In part one, Treat Services Like a Product, we offered two ideas on how to package your services to make them more tangible. Our additional two ideas include:
Combining Services to Create a New Offering
Packaging a Process
By productizing your services, treating them more like a product you will think about your offering a little differently so that you make it easier for a prospect to understand why they should buy from you. After all, isn't your goal to make your services easier to buy?
3. Combine Services to Create a New Offering.
When your offerings start to look like commodities, reposition them by creating a new service. This approach may involve taking several services and combining them into one offering, or it may combine your services with one delivered by a partner to create a more robust, valuable offering.
Examples: for software companies, an upgrade service that helps clients take advantage of new product releases; for writers, a newsletter package that serves as a complete turnkey; for architects, project management services.
4. Package a Process.
When it seems impossible to package what you deliver, differentiate your company and increase your perceived value by packaging the presentation of your services. Start by naming the process, then document each step, create a detailed project plan, identify decision points, formalize your deliverables from each step and compile it into a branded package. This shows prospects you know what you’re doing and you follow a logical approach. It increases the perception that you are established, professional and capable.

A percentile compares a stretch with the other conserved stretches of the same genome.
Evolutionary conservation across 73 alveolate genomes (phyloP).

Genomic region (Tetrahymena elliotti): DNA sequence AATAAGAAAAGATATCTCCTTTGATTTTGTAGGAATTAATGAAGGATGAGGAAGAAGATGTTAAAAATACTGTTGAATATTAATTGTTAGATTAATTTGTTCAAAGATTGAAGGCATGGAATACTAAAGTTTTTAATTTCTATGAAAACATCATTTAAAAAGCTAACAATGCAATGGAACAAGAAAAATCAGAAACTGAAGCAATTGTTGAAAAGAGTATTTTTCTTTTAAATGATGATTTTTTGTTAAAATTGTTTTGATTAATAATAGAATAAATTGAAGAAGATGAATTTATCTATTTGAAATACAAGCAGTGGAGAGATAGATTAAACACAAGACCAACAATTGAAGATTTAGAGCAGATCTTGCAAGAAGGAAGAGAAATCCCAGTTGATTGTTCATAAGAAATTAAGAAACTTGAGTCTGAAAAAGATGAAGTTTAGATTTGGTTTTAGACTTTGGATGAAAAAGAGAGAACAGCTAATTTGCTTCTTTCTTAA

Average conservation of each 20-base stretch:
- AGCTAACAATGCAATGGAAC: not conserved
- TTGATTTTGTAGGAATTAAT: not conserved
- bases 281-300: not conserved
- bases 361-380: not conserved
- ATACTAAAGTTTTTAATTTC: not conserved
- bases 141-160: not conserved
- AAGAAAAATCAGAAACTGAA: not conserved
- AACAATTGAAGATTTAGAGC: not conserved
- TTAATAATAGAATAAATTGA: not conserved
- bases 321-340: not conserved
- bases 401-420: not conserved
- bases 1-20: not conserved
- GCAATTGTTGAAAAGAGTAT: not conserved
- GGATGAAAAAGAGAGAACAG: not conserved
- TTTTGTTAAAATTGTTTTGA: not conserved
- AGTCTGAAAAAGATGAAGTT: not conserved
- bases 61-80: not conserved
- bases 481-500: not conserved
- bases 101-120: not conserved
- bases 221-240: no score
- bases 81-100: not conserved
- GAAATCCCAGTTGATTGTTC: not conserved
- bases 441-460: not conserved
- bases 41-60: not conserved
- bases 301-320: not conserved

Examples: for a Web firm, an end-to-end design and development process; for a software company, the implementation and rollout process.
The common thread running through these ideas is the need to present all of the value you deliver. Don’t assume that your customers understand everything you do for them. You need to pull out every piece of value you provide over the course of a project and directly present that to the client. Not only will you create a clear differentiation from your competition, but you’ll also give your prospect all the information he/she needs to make the decision to buy from you.
Susan LaPlante-Dube created PMG in 2002 and acts as one of PMG’s Principals. As a jack-of-all-trades in marketing, she loves digging deep on a topic and finding new ways to spin old ideas. While she would prefer having some high-tech voice software to record all of her blog thoughts instead of having to write them down, she loves the satisfaction of helping her readers learn something new.